7 Symbiosis Law School, Pune 4 [IICLAM] (semis);
7 KLE Bangalore 4 [IICLAM] (semis);

*The Maritime Moot which took place in early July this year is being considered with retrospectively, which makes it the first moot of Season 3 of the MPL.

Further proposed changes

Changelog version 3.03 of the MPL 3 competitions:

Frozen: The Oxford Media International moot rounds are now confirmed as a Tier 2 World Class moot. However, as a compromise, Oxford Media National qualifiers will remain in the National Challenger Tier 4 because it is still very new and similar to other moots in that tier such as NLS Arbitration, NUJS Herbert Smith, GIMC and KK Luthra.

The NLIU Juriscorp moot has been promoted to Tier 4 National Challengers, due to its popularity, quality in participation and judging.

Team MPL has also all but decided to promote DM Harish to World Class Tier 2 status because of its popularity as India’s best international moot and other factors such as excellent judging, quality participation, age and consistency.

BCI and qualifiers: There were suggestions to incorporate a separate lower tier for the North/South regional qualifying rounds for Jessup and Stetson, which were in the same tier as the BCI moot. Though there are good arguments that BCI has wider participation without a North/South split as the other Tier 3 qualifier moots, we also noted that most law schools send their best teams for Jessup/Stetson qualifiers and demoting those moots would not be wise.

There were also comments suggesting that if DMH were promoted, then other moots such as the BCI ought to be promoted. Though BCI is definitely India’s most popular national moot it didn’t see any international participation last year though the organisers intended an international presence and it therefore does not (yet) belong in the World Class tier. Also, judging quality at the BCI has been a little inconsistent recently.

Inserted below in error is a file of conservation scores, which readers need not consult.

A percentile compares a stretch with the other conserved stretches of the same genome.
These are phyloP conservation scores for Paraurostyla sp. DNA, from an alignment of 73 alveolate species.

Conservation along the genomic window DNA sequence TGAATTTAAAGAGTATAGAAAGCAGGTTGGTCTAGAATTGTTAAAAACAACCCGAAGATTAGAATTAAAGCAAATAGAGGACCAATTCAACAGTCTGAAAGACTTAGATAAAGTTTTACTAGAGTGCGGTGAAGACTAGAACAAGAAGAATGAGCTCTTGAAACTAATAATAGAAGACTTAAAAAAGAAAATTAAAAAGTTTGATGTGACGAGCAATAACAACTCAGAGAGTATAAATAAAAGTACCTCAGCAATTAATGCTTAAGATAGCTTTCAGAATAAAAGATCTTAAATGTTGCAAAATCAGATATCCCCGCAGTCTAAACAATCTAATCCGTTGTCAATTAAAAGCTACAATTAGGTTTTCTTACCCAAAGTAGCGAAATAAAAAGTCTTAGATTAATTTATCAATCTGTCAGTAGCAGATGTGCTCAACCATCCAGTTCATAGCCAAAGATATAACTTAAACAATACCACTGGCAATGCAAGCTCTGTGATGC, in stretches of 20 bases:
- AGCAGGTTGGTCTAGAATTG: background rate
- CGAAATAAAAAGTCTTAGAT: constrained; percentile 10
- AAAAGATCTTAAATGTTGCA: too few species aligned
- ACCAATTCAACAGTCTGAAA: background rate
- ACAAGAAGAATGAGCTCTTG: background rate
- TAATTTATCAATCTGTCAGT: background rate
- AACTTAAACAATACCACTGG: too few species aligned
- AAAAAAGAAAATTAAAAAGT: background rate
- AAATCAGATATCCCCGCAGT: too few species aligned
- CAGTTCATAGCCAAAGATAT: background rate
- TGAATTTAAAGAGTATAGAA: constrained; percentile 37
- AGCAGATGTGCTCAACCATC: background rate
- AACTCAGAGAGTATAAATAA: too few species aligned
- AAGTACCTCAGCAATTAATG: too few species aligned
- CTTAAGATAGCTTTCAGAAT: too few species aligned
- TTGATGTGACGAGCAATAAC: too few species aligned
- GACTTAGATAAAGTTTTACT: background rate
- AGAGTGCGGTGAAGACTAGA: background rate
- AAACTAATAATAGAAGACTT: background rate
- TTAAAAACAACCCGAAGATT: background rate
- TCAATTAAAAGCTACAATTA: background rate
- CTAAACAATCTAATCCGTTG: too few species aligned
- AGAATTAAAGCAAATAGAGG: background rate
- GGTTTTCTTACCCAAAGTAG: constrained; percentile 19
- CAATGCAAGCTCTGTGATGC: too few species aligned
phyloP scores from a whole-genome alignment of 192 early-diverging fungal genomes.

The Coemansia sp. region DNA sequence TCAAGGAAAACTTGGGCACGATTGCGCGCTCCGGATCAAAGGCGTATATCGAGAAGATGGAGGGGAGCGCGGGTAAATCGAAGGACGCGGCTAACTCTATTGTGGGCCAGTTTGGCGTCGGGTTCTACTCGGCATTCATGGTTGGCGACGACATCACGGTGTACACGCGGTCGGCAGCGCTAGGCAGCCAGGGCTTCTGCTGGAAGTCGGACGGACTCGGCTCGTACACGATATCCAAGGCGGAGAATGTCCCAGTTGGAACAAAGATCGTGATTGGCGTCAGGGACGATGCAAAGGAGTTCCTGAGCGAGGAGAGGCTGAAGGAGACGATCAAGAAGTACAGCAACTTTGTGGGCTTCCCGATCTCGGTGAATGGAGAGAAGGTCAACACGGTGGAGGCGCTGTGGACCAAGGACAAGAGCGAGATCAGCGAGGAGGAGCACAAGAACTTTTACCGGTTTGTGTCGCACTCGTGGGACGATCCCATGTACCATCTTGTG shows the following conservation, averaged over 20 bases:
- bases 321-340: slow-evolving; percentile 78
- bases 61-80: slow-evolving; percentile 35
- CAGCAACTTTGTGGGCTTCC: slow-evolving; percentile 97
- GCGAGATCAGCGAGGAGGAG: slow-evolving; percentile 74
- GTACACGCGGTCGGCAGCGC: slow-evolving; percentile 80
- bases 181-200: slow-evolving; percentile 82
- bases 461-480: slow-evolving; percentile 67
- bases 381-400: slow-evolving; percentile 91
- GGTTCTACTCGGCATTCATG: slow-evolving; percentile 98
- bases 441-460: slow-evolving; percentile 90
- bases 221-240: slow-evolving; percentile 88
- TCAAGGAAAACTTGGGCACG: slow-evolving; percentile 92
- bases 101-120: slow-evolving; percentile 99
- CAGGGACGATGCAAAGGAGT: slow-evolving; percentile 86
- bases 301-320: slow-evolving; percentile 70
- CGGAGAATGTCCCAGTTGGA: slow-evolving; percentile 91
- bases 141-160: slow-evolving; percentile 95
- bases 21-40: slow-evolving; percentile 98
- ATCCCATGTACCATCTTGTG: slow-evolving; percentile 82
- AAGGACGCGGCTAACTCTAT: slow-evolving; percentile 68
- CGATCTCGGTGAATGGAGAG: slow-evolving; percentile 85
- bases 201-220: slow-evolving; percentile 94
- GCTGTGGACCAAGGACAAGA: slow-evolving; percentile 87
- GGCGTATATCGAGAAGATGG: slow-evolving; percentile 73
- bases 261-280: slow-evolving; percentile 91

Revolutionary new MPL points for organisers: We are also strongly mulling the idea of awarding points to law schools that organise moots. Such law schools are disadvantaged because that they lose the opportunity to score points in the moots which they host, thereby allowing other law schools to gain points. There are many moots which are hosted/organised by law schools, such as GLC Mumbai’s DM Harish and Nani Palkhiwala, Amity’s moot, GNLU’s GIMC, NLU Delhi’s IICLAM, NLSIU’s NLS Arbitration moot, the NUJS Herbert Smith, NLIU Bhopal Juriscorp, the HNLU Moot and many others where the hosting college misses out on winning MPL points.

We would therefore propose to automatically award MPL points to organising colleges equal to half the points awarded to semi-finalist teams in that moot, with figures rounded down. E.g.: a college organising a tier 5 moot would get 1 point; tier 4 organisers would get 2 points; tier 3 organising colleges (none at present) would also get 2; and tier 2 organisers would get 7 MPL points (only GLC Mumbai for DM Harish at present).

This recognises the contribution each moot makes to Indian mooting but first and foremost it redresses the effective penalty on colleges that organise top tier moots.

Team MPL welcomes your suggestions in the Moot discussion Legallypedia page and in the comments.